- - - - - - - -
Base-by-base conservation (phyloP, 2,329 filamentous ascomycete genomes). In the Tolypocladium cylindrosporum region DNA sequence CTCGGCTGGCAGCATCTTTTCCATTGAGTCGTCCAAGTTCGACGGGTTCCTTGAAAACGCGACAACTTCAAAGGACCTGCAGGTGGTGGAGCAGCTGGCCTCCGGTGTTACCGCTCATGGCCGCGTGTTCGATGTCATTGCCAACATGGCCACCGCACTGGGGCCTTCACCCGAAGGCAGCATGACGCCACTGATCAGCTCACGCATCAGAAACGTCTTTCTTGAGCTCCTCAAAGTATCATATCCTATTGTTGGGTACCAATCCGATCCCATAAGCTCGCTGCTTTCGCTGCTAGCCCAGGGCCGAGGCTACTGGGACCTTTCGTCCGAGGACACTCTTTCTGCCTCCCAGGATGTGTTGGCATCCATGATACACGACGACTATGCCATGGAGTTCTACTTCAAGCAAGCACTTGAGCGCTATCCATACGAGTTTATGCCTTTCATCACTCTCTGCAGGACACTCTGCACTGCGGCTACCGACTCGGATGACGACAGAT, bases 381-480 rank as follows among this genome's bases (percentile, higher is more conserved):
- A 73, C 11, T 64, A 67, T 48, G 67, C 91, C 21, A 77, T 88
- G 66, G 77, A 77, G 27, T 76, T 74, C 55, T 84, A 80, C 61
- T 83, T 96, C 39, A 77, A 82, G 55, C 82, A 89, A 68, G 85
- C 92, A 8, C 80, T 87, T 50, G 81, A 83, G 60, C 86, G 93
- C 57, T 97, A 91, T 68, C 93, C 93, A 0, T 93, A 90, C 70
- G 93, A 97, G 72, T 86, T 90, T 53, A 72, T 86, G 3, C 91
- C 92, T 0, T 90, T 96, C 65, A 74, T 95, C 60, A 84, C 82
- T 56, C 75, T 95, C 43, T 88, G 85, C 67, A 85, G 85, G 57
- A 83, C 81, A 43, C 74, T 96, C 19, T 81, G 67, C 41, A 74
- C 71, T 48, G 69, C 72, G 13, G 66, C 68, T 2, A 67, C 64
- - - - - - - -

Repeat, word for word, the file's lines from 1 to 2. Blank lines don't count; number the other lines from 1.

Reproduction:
Base-by-base conservation (phyloP, 2,329 filamentous ascomycete genomes). In the Tolypocladium cylindrosporum region DNA sequence CTCGGCTGGCAGCATCTTTTCCATTGAGTCGTCCAAGTTCGACGGGTTCCTTGAAAACGCGACAACTTCAAAGGACCTGCAGGTGGTGGAGCAGCTGGCCTCCGGTGTTACCGCTCATGGCCGCGTGTTCGATGTCATTGCCAACATGGCCACCGCACTGGGGCCTTCACCCGAAGGCAGCATGACGCCACTGATCAGCTCACGCATCAGAAACGTCTTTCTTGAGCTCCTCAAAGTATCATATCCTATTGTTGGGTACCAATCCGATCCCATAAGCTCGCTGCTTTCGCTGCTAGCCCAGGGCCGAGGCTACTGGGACCTTTCGTCCGAGGACACTCTTTCTGCCTCCCAGGATGTGTTGGCATCCATGATACACGACGACTATGCCATGGAGTTCTACTTCAAGCAAGCACTTGAGCGCTATCCATACGAGTTTATGCCTTTCATCACTCTCTGCAGGACACTCTGCACTGCGGCTACCGACTCGGATGACGACAGAT, bases 381-480 rank as follows among this genome's bases (percentile, higher is more conserved):
- A 73, C 11, T 64, A 67, T 48, G 67, C 91, C 21, A 77, T 88